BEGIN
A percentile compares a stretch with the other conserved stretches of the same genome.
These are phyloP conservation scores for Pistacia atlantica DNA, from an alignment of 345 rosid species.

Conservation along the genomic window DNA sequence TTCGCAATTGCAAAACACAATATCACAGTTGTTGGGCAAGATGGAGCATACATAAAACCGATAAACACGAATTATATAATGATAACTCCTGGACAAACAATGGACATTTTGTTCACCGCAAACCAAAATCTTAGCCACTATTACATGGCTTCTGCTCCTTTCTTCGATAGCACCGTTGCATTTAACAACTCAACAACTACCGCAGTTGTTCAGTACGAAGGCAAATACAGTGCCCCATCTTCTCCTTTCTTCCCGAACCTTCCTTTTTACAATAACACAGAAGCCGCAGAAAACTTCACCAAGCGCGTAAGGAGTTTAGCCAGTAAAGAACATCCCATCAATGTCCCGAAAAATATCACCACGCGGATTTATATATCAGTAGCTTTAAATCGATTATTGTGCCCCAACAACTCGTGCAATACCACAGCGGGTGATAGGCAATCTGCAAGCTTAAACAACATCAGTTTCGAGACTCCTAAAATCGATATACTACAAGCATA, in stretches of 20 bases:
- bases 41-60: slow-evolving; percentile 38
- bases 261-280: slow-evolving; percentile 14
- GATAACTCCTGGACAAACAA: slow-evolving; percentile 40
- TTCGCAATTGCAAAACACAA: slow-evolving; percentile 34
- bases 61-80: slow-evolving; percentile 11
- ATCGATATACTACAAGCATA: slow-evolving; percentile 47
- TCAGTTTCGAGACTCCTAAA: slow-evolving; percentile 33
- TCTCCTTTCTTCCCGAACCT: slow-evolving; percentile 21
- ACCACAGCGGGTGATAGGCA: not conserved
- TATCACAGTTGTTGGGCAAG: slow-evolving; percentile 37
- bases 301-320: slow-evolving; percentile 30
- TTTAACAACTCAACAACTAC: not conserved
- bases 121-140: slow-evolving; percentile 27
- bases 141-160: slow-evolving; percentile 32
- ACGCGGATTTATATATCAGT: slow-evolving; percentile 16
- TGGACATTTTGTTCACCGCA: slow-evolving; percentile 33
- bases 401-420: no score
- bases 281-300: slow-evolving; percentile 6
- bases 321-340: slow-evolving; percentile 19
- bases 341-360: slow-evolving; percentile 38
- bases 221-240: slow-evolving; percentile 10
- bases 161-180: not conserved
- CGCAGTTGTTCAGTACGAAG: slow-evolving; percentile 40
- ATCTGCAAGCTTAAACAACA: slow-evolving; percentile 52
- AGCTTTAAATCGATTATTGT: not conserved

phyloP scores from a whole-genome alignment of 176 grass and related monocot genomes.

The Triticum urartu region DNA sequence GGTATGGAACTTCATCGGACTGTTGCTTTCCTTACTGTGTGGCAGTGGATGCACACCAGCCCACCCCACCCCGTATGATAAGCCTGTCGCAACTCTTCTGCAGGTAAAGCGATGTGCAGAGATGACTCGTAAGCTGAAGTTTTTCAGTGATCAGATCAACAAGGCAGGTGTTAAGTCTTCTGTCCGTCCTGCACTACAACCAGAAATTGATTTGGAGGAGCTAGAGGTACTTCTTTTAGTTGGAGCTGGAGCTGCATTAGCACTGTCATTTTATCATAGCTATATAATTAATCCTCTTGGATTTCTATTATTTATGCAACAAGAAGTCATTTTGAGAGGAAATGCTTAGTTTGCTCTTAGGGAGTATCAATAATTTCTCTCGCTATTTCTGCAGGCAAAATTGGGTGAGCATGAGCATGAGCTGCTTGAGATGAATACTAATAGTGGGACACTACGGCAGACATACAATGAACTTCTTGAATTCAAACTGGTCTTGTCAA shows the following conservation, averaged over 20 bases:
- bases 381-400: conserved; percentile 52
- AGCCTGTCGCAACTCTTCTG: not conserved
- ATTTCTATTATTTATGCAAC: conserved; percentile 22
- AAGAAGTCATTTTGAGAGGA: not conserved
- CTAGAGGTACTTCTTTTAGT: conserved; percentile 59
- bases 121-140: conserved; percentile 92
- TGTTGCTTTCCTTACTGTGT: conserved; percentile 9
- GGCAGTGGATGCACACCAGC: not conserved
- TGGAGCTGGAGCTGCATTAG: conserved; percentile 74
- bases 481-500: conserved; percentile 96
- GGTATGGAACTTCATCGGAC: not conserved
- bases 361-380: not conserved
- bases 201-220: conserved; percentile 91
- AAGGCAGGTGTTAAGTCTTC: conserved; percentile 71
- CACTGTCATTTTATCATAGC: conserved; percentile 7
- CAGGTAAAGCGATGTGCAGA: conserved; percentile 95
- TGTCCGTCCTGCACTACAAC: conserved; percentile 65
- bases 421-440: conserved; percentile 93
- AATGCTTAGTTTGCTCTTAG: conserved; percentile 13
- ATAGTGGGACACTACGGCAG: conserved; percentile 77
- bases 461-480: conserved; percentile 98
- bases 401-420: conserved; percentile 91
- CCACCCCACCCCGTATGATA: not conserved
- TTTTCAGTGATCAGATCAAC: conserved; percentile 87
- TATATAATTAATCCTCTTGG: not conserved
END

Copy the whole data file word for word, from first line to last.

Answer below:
A percentile compares a stretch with the other conserved stretches of the same genome.
These are phyloP conservation scores for Pistacia atlantica DNA, from an alignment of 345 rosid species.

Conservation along the genomic window DNA sequence TTCGCAATTGCAAAACACAATATCACAGTTGTTGGGCAAGATGGAGCATACATAAAACCGATAAACACGAATTATATAATGATAACTCCTGGACAAACAATGGACATTTTGTTCACCGCAAACCAAAATCTTAGCCACTATTACATGGCTTCTGCTCCTTTCTTCGATAGCACCGTTGCATTTAACAACTCAACAACTACCGCAGTTGTTCAGTACGAAGGCAAATACAGTGCCCCATCTTCTCCTTTCTTCCCGAACCTTCCTTTTTACAATAACACAGAAGCCGCAGAAAACTTCACCAAGCGCGTAAGGAGTTTAGCCAGTAAAGAACATCCCATCAATGTCCCGAAAAATATCACCACGCGGATTTATATATCAGTAGCTTTAAATCGATTATTGTGCCCCAACAACTCGTGCAATACCACAGCGGGTGATAGGCAATCTGCAAGCTTAAACAACATCAGTTTCGAGACTCCTAAAATCGATATACTACAAGCATA, in stretches of 20 bases:
- bases 41-60: slow-evolving; percentile 38
- bases 261-280: slow-evolving; percentile 14
- GATAACTCCTGGACAAACAA: slow-evolving; percentile 40
- TTCGCAATTGCAAAACACAA: slow-evolving; percentile 34
- bases 61-80: slow-evolving; percentile 11
- ATCGATATACTACAAGCATA: slow-evolving; percentile 47
- TCAGTTTCGAGACTCCTAAA: slow-evolving; percentile 33
- TCTCCTTTCTTCCCGAACCT: slow-evolving; percentile 21
- ACCACAGCGGGTGATAGGCA: not conserved
- TATCACAGTTGTTGGGCAAG: slow-evolving; percentile 37
- bases 301-320: slow-evolving; percentile 30
- TTTAACAACTCAACAACTAC: not conserved
- bases 121-140: slow-evolving; percentile 27
- bases 141-160: slow-evolving; percentile 32
- ACGCGGATTTATATATCAGT: slow-evolving; percentile 16
- TGGACATTTTGTTCACCGCA: slow-evolving; percentile 33
- bases 401-420: no score
- bases 281-300: slow-evolving; percentile 6
- bases 321-340: slow-evolving; percentile 19
- bases 341-360: slow-evolving; percentile 38
- bases 221-240: slow-evolving; percentile 10
- bases 161-180: not conserved
- CGCAGTTGTTCAGTACGAAG: slow-evolving; percentile 40
- ATCTGCAAGCTTAAACAACA: slow-evolving; percentile 52
- AGCTTTAAATCGATTATTGT: not conserved

phyloP scores from a whole-genome alignment of 176 grass and related monocot genomes.

The Triticum urartu region DNA sequence GGTATGGAACTTCATCGGACTGTTGCTTTCCTTACTGTGTGGCAGTGGATGCACACCAGCCCACCCCACCCCGTATGATAAGCCTGTCGCAACTCTTCTGCAGGTAAAGCGATGTGCAGAGATGACTCGTAAGCTGAAGTTTTTCAGTGATCAGATCAACAAGGCAGGTGTTAAGTCTTCTGTCCGTCCTGCACTACAACCAGAAATTGATTTGGAGGAGCTAGAGGTACTTCTTTTAGTTGGAGCTGGAGCTGCATTAGCACTGTCATTTTATCATAGCTATATAATTAATCCTCTTGGATTTCTATTATTTATGCAACAAGAAGTCATTTTGAGAGGAAATGCTTAGTTTGCTCTTAGGGAGTATCAATAATTTCTCTCGCTATTTCTGCAGGCAAAATTGGGTGAGCATGAGCATGAGCTGCTTGAGATGAATACTAATAGTGGGACACTACGGCAGACATACAATGAACTTCTTGAATTCAAACTGGTCTTGTCAA shows the following conservation, averaged over 20 bases:
- bases 381-400: conserved; percentile 52
- AGCCTGTCGCAACTCTTCTG: not conserved
- ATTTCTATTATTTATGCAAC: conserved; percentile 22
- AAGAAGTCATTTTGAGAGGA: not conserved
- CTAGAGGTACTTCTTTTAGT: conserved; percentile 59
- bases 121-140: conserved; percentile 92
- TGTTGCTTTCCTTACTGTGT: conserved; percentile 9
- GGCAGTGGATGCACACCAGC: not conserved
- TGGAGCTGGAGCTGCATTAG: conserved; percentile 74
- bases 481-500: conserved; percentile 96
- GGTATGGAACTTCATCGGAC: not conserved
- bases 361-380: not conserved
- bases 201-220: conserved; percentile 91
- AAGGCAGGTGTTAAGTCTTC: conserved; percentile 71
- CACTGTCATTTTATCATAGC: conserved; percentile 7
- CAGGTAAAGCGATGTGCAGA: conserved; percentile 95
- TGTCCGTCCTGCACTACAAC: conserved; percentile 65
- bases 421-440: conserved; percentile 93
- AATGCTTAGTTTGCTCTTAG: conserved; percentile 13
- ATAGTGGGACACTACGGCAG: conserved; percentile 77
- bases 461-480: conserved; percentile 98
- bases 401-420: conserved; percentile 91
- CCACCCCACCCCGTATGATA: not conserved
- TTTTCAGTGATCAGATCAAC: conserved; percentile 87
- TATATAATTAATCCTCTTGG: not conserved